5 years ago, November 9th 2013 No: 7 Msg: #176947  

In response to: Msg #176915 Excellent advice, many people think teaching is just a matter of standing in front of a bunch of students and it happens. Either of the courses would provide you with knowledge and classroom management strategies and give a good overview of the curriculum that you might be involved in delivering.
As course names for these change on a regular basis it makes little difference as to which one to undertake although the popular one at the moment is TESOL. Reply to this

5 years ago, November 9th 2013 No: 8 Msg: #176962  
It really depends on what you mean by 'teaching English'. If you want the experience of working abroad and only intend to do it for a year then as other people have said you can often get jobs in South Korea or Japan without a teaching qualification. If you are unsure about lesson planning and being the one completely in control you can go to other countries (I have friends who did this in Spain) as a language assistant (usually unpaid, just with a living allowance, and working alongside a teacher offering correct pronunciation, drilling, group work, and individual support to students). I-to-I offers TEFL internships where you'd get some training on the job and they'd expect you to be a beginner.
If you are serious about TEFL as a career then the CELTA is the best option as it covers everything, gives you plenty of experience with students before looking for a job and is recognised worldwide. It takes a month to do and costs around £1000. It is intensive though and a lot of hard work, so it may not be worth it unless you want to teach for more than just a year. Reply to this

5 years ago, November 11th 2013 No: 9 Msg: #177013  

In response to: Msg #176962 I forgot to mention that the course my son took was CELTA...yes it was hard but worth it to get this internationally recognized credential. And he learned grammar, not something that is taught very well in U.S. schools today, which is useful as he is now in law school. Reply to this

5 years ago, November 12th 2013 No: 10 Msg: #177072  
B Posts: 16

In response to: Msg #176865

Hi Arna, I taught English in Thailand for a couple of years. When we came over we did the TESOL course through the American TESOL Institute on Phuket for $1,000 each (my fiance and I). For this price they put us up for three weeks at Nai Harn Beach in Phuket where we met more than 30 other students who were amazing and some have become life-long friends. Over the course of our time in Thailand, we were always traveling and staying with people we met through the course and getting an inside look at all the different cities our friends were posted in. The course was also really informative and we got student teaching practices in a variety of settings with peer feed-back. However at the end of the course comes a job placement from an affiliated agency - they guarantee you a job that pays $1000 / month somewhere in Thailand, which is a decent salary. We had made it clear that we did not want to be placed in Bangkok, but they ignored this and tried to place us in Samut Sakhon just outside of Bangkok which was not what we had in mind. When we refused our placement they told us we would have to pay $500 extra each to get our certificate. We simply said we didn't want it and posted our resumes on ajarn.com and seriousteachers.com . We got plenty of calls and decided to teach in a medium sized city called Nakhon Sawan. Schools in Thailand do not care if you have a TESOL or not, so long as you have a four-year bachelors degree you can teach legally and obtain a non-b visa. Thailand is so desperate for teachers that many foreigners work here illegally with no TESOL or degree and they are still able to be hired easily (I have about 10 friends with no degree teaching in Thailand as we speak). The more competitive schools in Bangkok and some private and international schools may be more demanding that you have a TESOL but they are in the vast minority. In short, we love Thailand and really want to go back and continue teaching there. You do not need a TESOL here, or Phnom Penh Cambodia, and I know you can also teach in Vietnam without a TESOL though this is a bit harder. You can look back at some of my old blogs to see what teaching in Thailand is like - http://www.travelblog.org/Asia/Thailand/Northern-Thailand/Nakhon-Sawan/blog-674567.html and I also have some about our time with ATI in Nai Harn, Phuket. While we did not end up getting our TESOL certificate and were a bit upset with some people in ATI, I still think the course was worth it if you have the cash because it was so much fun and we met so many great people. Best of luck, feel free if you have any more questions. See you in Thailand 😊 Reply to this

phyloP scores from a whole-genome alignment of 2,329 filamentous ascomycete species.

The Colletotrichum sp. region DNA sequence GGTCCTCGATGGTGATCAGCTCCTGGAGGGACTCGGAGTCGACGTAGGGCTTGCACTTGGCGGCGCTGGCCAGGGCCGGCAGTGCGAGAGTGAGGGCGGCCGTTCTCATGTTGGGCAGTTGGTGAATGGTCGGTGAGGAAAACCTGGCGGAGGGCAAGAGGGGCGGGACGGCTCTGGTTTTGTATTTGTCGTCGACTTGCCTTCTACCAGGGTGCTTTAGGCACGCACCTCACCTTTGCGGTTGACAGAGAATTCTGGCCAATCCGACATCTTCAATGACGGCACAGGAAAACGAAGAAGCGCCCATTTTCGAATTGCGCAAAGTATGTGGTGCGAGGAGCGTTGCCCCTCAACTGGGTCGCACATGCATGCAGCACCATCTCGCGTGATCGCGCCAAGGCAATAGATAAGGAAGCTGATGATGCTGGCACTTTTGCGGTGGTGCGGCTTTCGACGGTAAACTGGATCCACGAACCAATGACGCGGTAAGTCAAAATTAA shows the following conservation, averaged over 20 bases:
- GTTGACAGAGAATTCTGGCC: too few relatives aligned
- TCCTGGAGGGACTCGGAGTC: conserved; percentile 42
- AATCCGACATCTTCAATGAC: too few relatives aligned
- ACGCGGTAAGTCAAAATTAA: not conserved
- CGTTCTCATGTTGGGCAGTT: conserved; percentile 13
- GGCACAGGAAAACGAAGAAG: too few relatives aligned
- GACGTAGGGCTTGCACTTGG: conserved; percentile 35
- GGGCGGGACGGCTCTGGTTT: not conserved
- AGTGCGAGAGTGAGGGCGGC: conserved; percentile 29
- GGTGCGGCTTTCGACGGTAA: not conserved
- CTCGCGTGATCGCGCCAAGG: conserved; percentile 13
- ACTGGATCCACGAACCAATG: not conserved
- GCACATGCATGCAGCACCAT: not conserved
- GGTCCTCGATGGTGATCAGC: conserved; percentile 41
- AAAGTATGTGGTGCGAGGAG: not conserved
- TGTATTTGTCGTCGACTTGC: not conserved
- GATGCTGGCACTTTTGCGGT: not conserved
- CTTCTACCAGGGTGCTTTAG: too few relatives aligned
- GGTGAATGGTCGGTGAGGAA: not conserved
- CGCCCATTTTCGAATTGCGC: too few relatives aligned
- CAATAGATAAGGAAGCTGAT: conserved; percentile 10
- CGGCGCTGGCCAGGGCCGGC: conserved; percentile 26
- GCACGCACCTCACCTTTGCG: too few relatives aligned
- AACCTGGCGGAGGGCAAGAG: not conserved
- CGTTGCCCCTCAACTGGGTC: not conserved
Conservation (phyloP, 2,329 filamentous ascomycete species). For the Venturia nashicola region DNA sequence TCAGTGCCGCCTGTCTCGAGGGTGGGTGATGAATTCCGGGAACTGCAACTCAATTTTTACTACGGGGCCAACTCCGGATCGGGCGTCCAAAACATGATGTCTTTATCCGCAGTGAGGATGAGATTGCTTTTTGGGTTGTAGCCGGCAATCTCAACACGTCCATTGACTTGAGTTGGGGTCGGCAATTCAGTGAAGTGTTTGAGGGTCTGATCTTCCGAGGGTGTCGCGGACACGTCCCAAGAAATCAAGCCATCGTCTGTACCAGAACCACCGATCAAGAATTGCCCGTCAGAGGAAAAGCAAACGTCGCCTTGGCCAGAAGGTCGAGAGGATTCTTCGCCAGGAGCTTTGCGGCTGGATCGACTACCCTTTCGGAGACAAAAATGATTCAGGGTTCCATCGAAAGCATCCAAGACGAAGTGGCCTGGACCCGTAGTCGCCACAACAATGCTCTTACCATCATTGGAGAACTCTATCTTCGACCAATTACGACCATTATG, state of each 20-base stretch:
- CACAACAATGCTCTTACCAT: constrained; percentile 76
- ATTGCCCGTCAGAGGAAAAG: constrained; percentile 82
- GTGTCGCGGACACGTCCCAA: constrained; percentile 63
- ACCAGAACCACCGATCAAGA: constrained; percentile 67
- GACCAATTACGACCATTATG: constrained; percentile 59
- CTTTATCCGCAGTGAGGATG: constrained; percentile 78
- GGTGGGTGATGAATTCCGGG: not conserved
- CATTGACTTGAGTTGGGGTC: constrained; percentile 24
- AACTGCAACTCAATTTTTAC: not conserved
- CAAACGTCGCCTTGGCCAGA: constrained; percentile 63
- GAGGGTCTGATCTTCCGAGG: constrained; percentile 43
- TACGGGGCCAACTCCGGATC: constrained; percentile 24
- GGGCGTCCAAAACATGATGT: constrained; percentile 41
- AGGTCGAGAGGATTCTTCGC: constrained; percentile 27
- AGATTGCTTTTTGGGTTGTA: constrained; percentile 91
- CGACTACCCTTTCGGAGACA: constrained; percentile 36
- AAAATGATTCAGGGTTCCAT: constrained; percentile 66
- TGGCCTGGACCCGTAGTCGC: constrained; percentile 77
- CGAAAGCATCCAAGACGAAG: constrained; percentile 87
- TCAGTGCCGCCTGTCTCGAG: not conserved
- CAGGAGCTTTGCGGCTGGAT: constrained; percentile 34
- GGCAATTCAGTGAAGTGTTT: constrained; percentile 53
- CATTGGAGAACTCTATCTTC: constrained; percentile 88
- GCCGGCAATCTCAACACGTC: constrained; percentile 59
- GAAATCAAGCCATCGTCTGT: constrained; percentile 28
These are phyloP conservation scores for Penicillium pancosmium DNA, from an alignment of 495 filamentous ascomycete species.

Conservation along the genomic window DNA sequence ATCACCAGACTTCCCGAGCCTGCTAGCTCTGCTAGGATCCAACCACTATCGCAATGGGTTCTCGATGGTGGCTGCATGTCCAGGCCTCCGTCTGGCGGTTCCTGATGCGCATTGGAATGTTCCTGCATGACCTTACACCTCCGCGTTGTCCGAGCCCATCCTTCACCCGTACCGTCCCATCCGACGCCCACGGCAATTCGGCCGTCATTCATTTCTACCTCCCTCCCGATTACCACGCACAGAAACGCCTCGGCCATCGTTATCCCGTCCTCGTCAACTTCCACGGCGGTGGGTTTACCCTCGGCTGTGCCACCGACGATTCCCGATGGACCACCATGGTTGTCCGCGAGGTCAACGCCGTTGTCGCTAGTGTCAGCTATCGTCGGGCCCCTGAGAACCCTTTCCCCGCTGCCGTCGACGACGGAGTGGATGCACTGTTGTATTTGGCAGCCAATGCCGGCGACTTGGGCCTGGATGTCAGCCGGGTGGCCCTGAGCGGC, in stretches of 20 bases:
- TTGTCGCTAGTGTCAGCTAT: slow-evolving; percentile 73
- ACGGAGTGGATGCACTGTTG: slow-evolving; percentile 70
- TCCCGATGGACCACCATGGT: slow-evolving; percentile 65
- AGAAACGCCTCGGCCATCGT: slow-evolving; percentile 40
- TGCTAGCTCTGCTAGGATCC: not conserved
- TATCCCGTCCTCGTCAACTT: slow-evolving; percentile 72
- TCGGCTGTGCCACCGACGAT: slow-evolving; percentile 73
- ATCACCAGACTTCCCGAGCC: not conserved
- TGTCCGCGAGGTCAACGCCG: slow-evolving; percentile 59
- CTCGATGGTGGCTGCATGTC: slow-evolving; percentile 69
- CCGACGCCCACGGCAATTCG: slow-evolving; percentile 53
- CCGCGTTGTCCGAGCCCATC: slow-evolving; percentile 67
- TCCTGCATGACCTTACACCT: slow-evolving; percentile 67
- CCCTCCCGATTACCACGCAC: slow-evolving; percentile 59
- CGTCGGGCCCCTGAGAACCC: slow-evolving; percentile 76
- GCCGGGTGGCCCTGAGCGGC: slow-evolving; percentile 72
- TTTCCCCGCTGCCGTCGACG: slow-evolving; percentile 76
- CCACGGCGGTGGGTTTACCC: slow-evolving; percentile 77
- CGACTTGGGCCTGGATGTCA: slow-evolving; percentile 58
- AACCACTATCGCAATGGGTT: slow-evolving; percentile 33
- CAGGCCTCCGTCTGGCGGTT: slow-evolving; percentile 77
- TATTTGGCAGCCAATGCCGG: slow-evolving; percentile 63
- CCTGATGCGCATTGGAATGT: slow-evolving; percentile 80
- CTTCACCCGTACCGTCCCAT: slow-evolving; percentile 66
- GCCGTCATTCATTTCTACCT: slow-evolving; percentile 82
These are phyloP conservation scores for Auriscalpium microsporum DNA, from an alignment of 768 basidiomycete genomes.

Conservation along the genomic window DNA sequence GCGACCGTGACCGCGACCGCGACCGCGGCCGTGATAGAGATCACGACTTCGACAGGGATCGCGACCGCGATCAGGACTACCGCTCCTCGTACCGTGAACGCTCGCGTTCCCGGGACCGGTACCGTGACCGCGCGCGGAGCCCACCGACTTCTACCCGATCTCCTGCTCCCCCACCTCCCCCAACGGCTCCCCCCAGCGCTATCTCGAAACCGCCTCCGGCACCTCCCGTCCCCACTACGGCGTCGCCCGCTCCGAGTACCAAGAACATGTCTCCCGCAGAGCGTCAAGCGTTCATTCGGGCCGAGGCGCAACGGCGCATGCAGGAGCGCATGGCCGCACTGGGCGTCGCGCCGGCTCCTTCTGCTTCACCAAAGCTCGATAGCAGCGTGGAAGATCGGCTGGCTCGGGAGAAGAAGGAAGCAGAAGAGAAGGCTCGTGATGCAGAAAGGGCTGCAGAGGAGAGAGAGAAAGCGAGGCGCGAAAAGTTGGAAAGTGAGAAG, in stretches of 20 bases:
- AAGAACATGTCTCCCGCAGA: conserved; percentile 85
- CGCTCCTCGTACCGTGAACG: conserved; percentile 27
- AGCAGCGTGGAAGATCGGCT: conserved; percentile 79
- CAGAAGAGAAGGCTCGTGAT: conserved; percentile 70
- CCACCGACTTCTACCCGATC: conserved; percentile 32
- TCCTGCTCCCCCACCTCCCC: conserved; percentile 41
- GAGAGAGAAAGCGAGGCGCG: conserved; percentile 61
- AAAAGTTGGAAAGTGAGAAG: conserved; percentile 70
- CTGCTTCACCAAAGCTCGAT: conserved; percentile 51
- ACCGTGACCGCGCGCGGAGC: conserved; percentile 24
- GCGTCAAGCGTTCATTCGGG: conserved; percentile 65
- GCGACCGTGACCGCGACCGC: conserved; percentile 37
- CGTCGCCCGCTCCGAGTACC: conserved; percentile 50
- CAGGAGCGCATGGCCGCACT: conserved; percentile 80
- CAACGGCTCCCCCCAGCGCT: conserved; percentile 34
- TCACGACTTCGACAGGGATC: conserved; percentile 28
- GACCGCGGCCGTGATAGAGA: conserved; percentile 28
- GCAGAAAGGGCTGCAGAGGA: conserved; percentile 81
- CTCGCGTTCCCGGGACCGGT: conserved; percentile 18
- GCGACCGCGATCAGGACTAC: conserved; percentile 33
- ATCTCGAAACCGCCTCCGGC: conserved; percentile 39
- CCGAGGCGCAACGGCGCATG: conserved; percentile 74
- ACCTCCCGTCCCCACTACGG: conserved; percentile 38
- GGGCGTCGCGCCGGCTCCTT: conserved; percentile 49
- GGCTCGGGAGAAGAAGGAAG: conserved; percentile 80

Tot: 0.125s; Tpl: 0.031s; cc: 7; qc: 14; dbt: 0.0082s; 1; m:saturn w:www (104.131.125.221); sld: 1; ; mem: 1.1mb